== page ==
Back to the Network Blog

Emerging topic: To curtail opioid epidemic, states take action to change prescriber practices

posted on Thu, Aug 4 2016 10:12 am by Sandhya Gopal

Staggering numbers of American are diagnosed with opioid addiction, and tens of thousands succumb to fatal opioid overdose each year. I have previously noted state efforts to increase layperson access to naloxone and pass Good Samaritan laws to facilitate emergency assistance for people suffering from drug overdose. As opioid dependence and overdose continues to rise, states are increasingly recognizing the role of providers in both driving and curtailing the epidemic. 

Medical providers are the initial source of prescription opioids for most Americans, but often report that their education did not prepare them to adequately treat pain and addiction. In 2010, almost 20 percent of physician office visits for non-cancer pain and approximately 31 percent of all emergency department visits resulted in an opioid prescription. Unfortunately, these opioid prescriptions are frequently written for chronic pain conditions, amounts, or lengths of time that are not supported by evidence, increasing patient risk for opioid dependence and overdose without a corresponding increase in pain relief.

In an attempt to limit such prescribing, and in accordance with the CDC’s recent guidance to “start low and go slow,” states are acting through legislation, regulation and provider guidance to limit initial opioid prescriptions or require physician monitoring for chronic opioid use. At least four states (Maine, Massachusetts, New York and Rhode Island) now have laws imposing direct limits on the amount or duration of first-time adult opioid prescriptions for acute pain, and legislation is pending in at least two more (Connecticut and New Jersey). Tennessee and Delaware also limit opioid prescriptions more broadly. The Maine law limits both the amount and duration of most opioid prescriptions to seven days for acute pain, 30 days for chronic pain, and 100 morphine milligram equivalents (MME) per day.  

Other states have also limited opioid prescriptions by regulation or have imposed specific oversight requirements on physicians who prescribe opioids. For example, in Indiana, physicians are required to utilize evaluations, risk stratifications, face-to-face visits, a treatment agreement, and drug monitoring testing for patients who are prescribed certain medications in specified doses for more than three consecutive months. Both the Maine law and the Indiana regulations do not apply to terminally ill patients, hospice programs, inpatient facilities, or inpatient or outpatient palliative care programs.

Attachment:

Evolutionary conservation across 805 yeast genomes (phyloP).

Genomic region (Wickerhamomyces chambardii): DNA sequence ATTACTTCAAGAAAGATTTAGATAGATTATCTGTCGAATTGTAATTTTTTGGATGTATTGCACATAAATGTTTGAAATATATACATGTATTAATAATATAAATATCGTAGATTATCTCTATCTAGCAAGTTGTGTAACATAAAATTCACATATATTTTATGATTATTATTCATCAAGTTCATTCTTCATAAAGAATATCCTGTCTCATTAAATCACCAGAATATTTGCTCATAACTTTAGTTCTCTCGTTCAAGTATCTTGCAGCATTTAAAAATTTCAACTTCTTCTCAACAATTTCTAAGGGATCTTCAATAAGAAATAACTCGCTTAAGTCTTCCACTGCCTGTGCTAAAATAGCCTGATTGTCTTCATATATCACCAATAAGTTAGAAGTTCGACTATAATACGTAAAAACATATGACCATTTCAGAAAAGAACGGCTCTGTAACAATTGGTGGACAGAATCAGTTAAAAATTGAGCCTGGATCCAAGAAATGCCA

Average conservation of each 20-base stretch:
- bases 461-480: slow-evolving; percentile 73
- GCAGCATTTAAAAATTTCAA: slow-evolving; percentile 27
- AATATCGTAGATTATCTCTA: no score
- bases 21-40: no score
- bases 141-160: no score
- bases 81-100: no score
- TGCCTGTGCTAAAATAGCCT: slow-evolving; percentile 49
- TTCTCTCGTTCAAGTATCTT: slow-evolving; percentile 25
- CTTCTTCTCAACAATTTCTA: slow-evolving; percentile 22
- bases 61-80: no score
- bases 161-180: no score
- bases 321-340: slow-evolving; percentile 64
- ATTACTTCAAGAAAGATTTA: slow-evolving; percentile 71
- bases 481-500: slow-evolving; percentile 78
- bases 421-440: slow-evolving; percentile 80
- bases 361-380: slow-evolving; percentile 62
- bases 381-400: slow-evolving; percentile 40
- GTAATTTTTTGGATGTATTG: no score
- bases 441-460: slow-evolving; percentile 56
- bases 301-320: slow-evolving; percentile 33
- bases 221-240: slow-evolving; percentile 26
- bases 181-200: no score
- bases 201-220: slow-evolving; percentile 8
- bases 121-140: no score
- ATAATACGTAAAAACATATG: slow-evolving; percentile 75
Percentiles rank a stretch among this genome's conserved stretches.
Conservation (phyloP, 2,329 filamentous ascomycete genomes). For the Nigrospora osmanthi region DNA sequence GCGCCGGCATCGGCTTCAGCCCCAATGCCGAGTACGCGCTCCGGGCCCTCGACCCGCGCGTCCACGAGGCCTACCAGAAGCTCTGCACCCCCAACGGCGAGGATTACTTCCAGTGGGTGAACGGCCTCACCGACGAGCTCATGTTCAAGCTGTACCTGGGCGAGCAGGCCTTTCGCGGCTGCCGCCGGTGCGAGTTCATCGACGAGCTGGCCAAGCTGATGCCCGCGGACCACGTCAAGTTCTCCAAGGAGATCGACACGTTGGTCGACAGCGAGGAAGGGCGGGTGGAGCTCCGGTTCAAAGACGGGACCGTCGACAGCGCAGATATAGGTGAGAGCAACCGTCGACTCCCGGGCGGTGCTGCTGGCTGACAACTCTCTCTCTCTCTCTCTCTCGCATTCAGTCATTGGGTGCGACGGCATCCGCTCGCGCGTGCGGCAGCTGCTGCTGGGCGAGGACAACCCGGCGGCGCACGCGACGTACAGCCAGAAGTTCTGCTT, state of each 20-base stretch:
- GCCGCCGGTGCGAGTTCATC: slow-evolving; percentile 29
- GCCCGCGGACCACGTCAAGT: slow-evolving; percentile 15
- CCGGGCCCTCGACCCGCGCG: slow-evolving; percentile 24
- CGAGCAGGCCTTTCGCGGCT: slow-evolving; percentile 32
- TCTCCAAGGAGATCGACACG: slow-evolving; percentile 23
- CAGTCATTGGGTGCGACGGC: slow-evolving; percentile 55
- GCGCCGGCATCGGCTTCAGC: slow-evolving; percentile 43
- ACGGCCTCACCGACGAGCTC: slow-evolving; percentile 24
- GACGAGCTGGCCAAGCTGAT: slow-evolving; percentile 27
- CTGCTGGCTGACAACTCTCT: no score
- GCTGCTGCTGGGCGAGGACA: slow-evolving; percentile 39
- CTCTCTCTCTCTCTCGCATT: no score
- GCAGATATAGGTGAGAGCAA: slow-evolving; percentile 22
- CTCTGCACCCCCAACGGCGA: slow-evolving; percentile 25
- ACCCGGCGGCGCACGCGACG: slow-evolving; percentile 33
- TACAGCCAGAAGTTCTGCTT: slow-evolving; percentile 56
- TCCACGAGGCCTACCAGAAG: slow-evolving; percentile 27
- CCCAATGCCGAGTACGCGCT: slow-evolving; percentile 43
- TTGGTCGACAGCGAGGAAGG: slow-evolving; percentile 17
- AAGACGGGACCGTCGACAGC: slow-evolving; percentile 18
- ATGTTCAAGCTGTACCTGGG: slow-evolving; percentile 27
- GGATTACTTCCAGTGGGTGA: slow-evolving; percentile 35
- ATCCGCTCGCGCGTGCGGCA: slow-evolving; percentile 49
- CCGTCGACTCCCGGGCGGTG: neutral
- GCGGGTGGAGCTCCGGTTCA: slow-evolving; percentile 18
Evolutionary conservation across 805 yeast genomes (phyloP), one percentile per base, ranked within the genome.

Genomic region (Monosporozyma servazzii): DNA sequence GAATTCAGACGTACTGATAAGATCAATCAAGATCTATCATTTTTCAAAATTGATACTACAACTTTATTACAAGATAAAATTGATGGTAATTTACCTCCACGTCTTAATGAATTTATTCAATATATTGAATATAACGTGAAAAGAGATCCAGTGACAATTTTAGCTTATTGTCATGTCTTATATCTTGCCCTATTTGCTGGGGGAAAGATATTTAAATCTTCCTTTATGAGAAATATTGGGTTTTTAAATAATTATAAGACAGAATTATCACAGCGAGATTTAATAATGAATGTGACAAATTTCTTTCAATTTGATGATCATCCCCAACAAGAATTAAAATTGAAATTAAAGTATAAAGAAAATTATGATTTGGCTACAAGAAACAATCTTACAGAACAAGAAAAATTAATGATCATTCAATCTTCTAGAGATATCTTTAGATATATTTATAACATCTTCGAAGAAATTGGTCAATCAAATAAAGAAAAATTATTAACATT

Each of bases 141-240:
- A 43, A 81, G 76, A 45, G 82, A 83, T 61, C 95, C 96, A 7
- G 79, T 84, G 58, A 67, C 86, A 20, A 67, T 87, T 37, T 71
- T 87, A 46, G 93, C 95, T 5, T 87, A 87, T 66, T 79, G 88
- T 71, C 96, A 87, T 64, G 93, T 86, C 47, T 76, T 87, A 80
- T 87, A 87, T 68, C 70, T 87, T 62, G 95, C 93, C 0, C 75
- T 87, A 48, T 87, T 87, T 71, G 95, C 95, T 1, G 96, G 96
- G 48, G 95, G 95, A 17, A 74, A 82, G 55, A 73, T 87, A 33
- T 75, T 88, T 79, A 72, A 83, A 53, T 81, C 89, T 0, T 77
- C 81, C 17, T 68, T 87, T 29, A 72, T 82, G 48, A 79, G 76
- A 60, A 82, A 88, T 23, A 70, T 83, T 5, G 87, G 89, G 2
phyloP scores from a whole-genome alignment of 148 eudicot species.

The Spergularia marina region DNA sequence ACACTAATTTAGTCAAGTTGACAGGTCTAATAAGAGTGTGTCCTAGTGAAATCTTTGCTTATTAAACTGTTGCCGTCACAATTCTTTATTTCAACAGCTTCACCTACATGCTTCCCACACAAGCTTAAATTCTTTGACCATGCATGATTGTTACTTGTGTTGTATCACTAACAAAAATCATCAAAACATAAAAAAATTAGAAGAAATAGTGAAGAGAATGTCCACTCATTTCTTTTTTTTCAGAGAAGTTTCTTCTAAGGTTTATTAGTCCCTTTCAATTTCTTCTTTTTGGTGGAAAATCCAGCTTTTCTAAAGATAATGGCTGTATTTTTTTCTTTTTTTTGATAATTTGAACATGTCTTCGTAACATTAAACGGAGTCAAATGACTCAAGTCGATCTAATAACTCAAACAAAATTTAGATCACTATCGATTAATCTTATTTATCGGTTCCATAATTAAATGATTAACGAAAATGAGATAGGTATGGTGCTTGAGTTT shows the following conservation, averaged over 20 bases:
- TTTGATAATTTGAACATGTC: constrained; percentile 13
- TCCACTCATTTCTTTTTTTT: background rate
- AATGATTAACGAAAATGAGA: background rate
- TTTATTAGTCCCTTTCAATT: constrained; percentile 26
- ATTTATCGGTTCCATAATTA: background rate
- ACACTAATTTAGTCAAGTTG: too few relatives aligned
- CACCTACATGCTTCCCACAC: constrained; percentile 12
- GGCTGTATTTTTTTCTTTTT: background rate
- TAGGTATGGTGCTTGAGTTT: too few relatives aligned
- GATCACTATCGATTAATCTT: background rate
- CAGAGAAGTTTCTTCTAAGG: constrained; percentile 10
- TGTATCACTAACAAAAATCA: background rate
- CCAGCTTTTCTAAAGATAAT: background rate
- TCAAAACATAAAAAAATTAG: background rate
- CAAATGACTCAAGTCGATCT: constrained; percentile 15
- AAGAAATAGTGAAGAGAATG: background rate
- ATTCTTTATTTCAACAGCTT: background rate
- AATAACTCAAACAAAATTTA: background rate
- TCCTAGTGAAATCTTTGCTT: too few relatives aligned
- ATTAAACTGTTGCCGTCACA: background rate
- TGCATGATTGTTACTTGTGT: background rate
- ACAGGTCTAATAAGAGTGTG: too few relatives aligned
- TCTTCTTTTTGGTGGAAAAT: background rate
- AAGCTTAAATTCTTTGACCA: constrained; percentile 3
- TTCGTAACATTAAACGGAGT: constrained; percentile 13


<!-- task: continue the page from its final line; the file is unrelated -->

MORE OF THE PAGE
Finally, several states have issued voluntary guidelines for the use of controlled substances for pain. For example, the Nebraska Board of Medicine and Surgery issued guidelines for physicians for patients using controlled substances for chronic pain. The guidelines require documentation of medical history and physical examination and recommend a written treatment plan, working with the patient to obtain informed consent and a treatment agreement, and using periodic review and outside consultation as needed.

Given the state efforts to limit opioid prescriptions, there is no data available to evaluate these recent legislative and regulatory efforts. Public health professionals should review addiction and overdose data from states that limit opioid prescriptions to determine whether these laws and regulations reduce overdose risk and whether they negatively impact pain management. 

This post was developed by Sandhya Gopal, Legal Fellow, and reviewed by Corey Davis, Deputy Director, at the Network for Public Health Law – Southeastern Region at the National Health Law Program.

The Network for Public Health Law provides information and technical assistance on issues related to public health. The legal information and assistance provided in this post does not constitute legal advice or legal representation. For legal advice, readers should consult a lawyer in their state.

Support for the Network is provided by the Robert Wood Johnson Foundation (RWJF). The views expressed in this post do not necessarily represent the views of, and should not be attributed to, RWJF.

blog comments powered by Disqus